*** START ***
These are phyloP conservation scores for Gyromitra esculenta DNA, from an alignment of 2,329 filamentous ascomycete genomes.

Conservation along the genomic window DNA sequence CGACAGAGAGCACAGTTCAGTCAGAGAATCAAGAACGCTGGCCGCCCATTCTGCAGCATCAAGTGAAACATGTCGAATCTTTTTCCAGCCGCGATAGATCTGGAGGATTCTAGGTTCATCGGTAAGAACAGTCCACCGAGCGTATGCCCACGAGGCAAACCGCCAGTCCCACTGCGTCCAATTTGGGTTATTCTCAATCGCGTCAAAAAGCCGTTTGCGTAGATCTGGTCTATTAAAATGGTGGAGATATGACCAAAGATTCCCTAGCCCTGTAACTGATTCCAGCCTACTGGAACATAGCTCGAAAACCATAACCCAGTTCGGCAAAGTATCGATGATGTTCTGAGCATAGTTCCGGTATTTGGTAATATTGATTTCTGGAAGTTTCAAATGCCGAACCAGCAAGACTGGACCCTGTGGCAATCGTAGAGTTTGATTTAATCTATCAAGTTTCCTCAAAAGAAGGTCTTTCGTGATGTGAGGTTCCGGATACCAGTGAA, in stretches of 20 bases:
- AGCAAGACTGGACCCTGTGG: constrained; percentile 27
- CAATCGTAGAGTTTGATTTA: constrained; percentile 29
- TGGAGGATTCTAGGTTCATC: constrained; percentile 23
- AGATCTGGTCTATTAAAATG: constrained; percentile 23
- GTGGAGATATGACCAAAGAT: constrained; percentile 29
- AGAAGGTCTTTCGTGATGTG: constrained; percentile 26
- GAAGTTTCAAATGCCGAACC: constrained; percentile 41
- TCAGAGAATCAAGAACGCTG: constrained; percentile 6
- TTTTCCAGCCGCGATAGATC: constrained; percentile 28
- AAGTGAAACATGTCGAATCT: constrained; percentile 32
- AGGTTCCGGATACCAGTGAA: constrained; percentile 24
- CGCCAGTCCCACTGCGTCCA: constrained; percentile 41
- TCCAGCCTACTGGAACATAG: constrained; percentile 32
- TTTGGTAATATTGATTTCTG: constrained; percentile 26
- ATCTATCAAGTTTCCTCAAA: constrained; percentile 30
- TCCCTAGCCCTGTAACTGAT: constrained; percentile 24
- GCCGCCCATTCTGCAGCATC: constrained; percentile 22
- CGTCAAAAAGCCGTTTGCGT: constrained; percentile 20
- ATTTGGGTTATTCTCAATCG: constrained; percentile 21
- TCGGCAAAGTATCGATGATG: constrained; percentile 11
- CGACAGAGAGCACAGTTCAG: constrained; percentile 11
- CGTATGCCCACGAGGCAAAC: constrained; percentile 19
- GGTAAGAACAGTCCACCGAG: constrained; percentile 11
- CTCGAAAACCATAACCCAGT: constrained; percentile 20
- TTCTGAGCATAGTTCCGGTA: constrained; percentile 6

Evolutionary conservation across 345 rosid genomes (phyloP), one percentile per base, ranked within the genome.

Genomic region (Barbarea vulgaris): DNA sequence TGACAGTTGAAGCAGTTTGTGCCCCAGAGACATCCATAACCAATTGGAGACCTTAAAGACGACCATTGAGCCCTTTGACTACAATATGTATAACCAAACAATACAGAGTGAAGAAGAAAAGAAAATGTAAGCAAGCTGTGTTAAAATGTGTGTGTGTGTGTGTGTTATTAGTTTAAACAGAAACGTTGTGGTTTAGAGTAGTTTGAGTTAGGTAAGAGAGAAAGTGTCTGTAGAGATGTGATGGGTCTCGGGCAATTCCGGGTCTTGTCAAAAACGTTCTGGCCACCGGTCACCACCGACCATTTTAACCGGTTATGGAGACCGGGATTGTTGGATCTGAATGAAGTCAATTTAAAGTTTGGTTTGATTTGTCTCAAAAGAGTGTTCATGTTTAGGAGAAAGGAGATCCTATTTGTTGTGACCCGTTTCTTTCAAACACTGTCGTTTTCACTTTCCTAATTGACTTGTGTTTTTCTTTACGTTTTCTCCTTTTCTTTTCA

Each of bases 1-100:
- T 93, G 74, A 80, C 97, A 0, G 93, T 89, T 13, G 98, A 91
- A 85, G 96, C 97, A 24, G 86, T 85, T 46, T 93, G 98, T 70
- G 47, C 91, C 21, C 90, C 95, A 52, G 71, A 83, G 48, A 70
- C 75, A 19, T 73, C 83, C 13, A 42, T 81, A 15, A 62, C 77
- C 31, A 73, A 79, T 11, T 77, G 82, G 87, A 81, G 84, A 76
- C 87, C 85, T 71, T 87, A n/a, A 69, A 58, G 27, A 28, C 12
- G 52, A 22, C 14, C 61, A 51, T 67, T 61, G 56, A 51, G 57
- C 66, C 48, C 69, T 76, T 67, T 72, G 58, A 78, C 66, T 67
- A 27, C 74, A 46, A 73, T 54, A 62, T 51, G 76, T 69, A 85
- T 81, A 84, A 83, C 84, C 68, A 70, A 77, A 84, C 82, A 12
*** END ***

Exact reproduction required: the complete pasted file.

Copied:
These are phyloP conservation scores for Gyromitra esculenta DNA, from an alignment of 2,329 filamentous ascomycete genomes.

Conservation along the genomic window DNA sequence CGACAGAGAGCACAGTTCAGTCAGAGAATCAAGAACGCTGGCCGCCCATTCTGCAGCATCAAGTGAAACATGTCGAATCTTTTTCCAGCCGCGATAGATCTGGAGGATTCTAGGTTCATCGGTAAGAACAGTCCACCGAGCGTATGCCCACGAGGCAAACCGCCAGTCCCACTGCGTCCAATTTGGGTTATTCTCAATCGCGTCAAAAAGCCGTTTGCGTAGATCTGGTCTATTAAAATGGTGGAGATATGACCAAAGATTCCCTAGCCCTGTAACTGATTCCAGCCTACTGGAACATAGCTCGAAAACCATAACCCAGTTCGGCAAAGTATCGATGATGTTCTGAGCATAGTTCCGGTATTTGGTAATATTGATTTCTGGAAGTTTCAAATGCCGAACCAGCAAGACTGGACCCTGTGGCAATCGTAGAGTTTGATTTAATCTATCAAGTTTCCTCAAAAGAAGGTCTTTCGTGATGTGAGGTTCCGGATACCAGTGAA, in stretches of 20 bases:
- AGCAAGACTGGACCCTGTGG: constrained; percentile 27
- CAATCGTAGAGTTTGATTTA: constrained; percentile 29
- TGGAGGATTCTAGGTTCATC: constrained; percentile 23
- AGATCTGGTCTATTAAAATG: constrained; percentile 23
- GTGGAGATATGACCAAAGAT: constrained; percentile 29
- AGAAGGTCTTTCGTGATGTG: constrained; percentile 26
- GAAGTTTCAAATGCCGAACC: constrained; percentile 41
- TCAGAGAATCAAGAACGCTG: constrained; percentile 6
- TTTTCCAGCCGCGATAGATC: constrained; percentile 28
- AAGTGAAACATGTCGAATCT: constrained; percentile 32
- AGGTTCCGGATACCAGTGAA: constrained; percentile 24
- CGCCAGTCCCACTGCGTCCA: constrained; percentile 41
- TCCAGCCTACTGGAACATAG: constrained; percentile 32
- TTTGGTAATATTGATTTCTG: constrained; percentile 26
- ATCTATCAAGTTTCCTCAAA: constrained; percentile 30
- TCCCTAGCCCTGTAACTGAT: constrained; percentile 24
- GCCGCCCATTCTGCAGCATC: constrained; percentile 22
- CGTCAAAAAGCCGTTTGCGT: constrained; percentile 20
- ATTTGGGTTATTCTCAATCG: constrained; percentile 21
- TCGGCAAAGTATCGATGATG: constrained; percentile 11
- CGACAGAGAGCACAGTTCAG: constrained; percentile 11
- CGTATGCCCACGAGGCAAAC: constrained; percentile 19
- GGTAAGAACAGTCCACCGAG: constrained; percentile 11
- CTCGAAAACCATAACCCAGT: constrained; percentile 20
- TTCTGAGCATAGTTCCGGTA: constrained; percentile 6

Evolutionary conservation across 345 rosid genomes (phyloP), one percentile per base, ranked within the genome.

Genomic region (Barbarea vulgaris): DNA sequence TGACAGTTGAAGCAGTTTGTGCCCCAGAGACATCCATAACCAATTGGAGACCTTAAAGACGACCATTGAGCCCTTTGACTACAATATGTATAACCAAACAATACAGAGTGAAGAAGAAAAGAAAATGTAAGCAAGCTGTGTTAAAATGTGTGTGTGTGTGTGTGTTATTAGTTTAAACAGAAACGTTGTGGTTTAGAGTAGTTTGAGTTAGGTAAGAGAGAAAGTGTCTGTAGAGATGTGATGGGTCTCGGGCAATTCCGGGTCTTGTCAAAAACGTTCTGGCCACCGGTCACCACCGACCATTTTAACCGGTTATGGAGACCGGGATTGTTGGATCTGAATGAAGTCAATTTAAAGTTTGGTTTGATTTGTCTCAAAAGAGTGTTCATGTTTAGGAGAAAGGAGATCCTATTTGTTGTGACCCGTTTCTTTCAAACACTGTCGTTTTCACTTTCCTAATTGACTTGTGTTTTTCTTTACGTTTTCTCCTTTTCTTTTCA

Each of bases 1-100:
- T 93, G 74, A 80, C 97, A 0, G 93, T 89, T 13, G 98, A 91
- A 85, G 96, C 97, A 24, G 86, T 85, T 46, T 93, G 98, T 70
- G 47, C 91, C 21, C 90, C 95, A 52, G 71, A 83, G 48, A 70
- C 75, A 19, T 73, C 83, C 13, A 42, T 81, A 15, A 62, C 77
- C 31, A 73, A 79, T 11, T 77, G 82, G 87, A 81, G 84, A 76
- C 87, C 85, T 71, T 87, A n/a, A 69, A 58, G 27, A 28, C 12
- G 52, A 22, C 14, C 61, A 51, T 67, T 61, G 56, A 51, G 57
- C 66, C 48, C 69, T 76, T 67, T 72, G 58, A 78, C 66, T 67
- A 27, C 74, A 46, A 73, T 54, A 62, T 51, G 76, T 69, A 85
- T 81, A 84, A 83, C 84, C 68, A 70, A 77, A 84, C 82, A 12